Advertisement

By the numbers: 2 years into Edmonton’s infill housing process

WATCH ABOVE: The City of Edmonton is planning to refine the rules when it comes to building new homes alongside the old. Vinesh Pratap has more on the infill discussion.

It has been two years since Edmonton started the process of getting more and better residential infill in the city’s mature and established neighbourhoods.

Since the process began, 15 of the city’s 23 targets have been met and the remaining eight are “in the process of being implemented,” the city said.

READ MORE: Infill development continues to progress in Edmonton but faces challenges 

The Urban Planning Committee heard a progress report on Edmonton’s Infill Roadmap Wednesday at city hall.

Here are some statistics about infill in Edmonton:

10 – The number of garage suites built in Edmonton infill areas last year

200 – The number of subdivides approved since the city permitted lot splitting

73,000 – By how many people the mature neighbourhood population has declined over the last 40 years

170,000 – By how many people Edmonton is expected to grow by 2025

2.5 – The average household size in Edmonton

8,475 – The number of homes in mature neighbourhoods since 2011

READ MORE: Infill project feeling resistance from some Highlands residents

Some of the 15 goals that have already been met include:

  • Setting up an infill website to provide updated information on infill projects
  • Signs required on all infill building sites to let neighbours know about upcoming development
  • Creating Good Neighbour Guide
  • Launching a Community Infill Panel (made up of residents, community leaders and builders to give feedback to city administration)
Story continues below advertisement

The progress report found the city needs to adopt a flexible and responsive approach to implementing infill projects and “be more proactive communicating about infill.”

However, Coun. Ben Henderson said he was worried that infill decisions are being made on an ad hoc basis through variances, which is resulting in trust issues.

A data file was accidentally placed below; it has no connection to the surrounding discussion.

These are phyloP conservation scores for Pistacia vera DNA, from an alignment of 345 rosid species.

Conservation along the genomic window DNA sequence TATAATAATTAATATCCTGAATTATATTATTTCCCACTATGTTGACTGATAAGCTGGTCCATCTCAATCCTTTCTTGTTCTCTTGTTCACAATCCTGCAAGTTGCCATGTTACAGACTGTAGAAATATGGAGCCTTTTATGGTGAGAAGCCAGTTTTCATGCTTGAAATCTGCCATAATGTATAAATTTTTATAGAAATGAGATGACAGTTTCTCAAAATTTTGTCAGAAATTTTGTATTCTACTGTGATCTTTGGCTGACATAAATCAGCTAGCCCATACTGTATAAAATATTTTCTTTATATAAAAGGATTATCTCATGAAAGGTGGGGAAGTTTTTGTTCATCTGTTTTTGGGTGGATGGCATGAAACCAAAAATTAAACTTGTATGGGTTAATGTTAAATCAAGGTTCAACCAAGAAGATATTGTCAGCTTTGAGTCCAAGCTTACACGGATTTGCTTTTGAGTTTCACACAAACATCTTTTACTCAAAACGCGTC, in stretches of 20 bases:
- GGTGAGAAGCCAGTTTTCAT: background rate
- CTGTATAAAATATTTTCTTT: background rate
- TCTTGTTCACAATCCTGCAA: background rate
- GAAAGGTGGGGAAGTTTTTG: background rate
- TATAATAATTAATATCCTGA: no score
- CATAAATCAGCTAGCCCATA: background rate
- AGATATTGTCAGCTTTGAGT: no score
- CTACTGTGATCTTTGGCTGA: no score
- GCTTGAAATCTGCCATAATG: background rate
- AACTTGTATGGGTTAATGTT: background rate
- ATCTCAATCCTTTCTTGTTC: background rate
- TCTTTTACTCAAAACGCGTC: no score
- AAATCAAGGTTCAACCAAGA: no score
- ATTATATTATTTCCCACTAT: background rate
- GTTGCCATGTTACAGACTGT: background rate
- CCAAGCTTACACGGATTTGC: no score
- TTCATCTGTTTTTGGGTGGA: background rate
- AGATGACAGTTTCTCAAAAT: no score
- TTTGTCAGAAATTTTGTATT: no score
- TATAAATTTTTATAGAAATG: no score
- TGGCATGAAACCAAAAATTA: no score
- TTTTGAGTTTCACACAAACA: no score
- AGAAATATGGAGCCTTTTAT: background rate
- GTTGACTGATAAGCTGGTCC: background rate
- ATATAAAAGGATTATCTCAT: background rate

READ MORE: How should Edmonton grow? City seeks input on infill housing plan

As part of the update, city staff added 30 things that should be done as part of Edmonton’s infill process, including:

  • Creating an infill compliance team to inspect building sites
  • Passing bylaw amendments requiring lot grading plans for all infill developments
  • Setting landscaping requirements and incentives for saving trees and shrubs
  • Increasing fines for non-compliance to noise bylaw

“As Edmonton’s population grows, the city needs to provide a broader diversity of housing options,” Kalen Anderson, director of Planning Coordination, said. “We’re really pleased with the progress to date and excited for what’s to come. Edmontonians are looking to the future and working with the City of Edmonton to build that future together. The infill story is a truly Edmonton story and as it continues to evolve, so does the city.”

READ MORE: Edmonton welcomes a new form of infill housing: ‘skinny homes’

Edmonton’s Infill Roadmap was launched in August 2014.

Story continues below advertisement

For more information on Edmonton’s residential infill plan, visit cityofedmontoninfill.ca.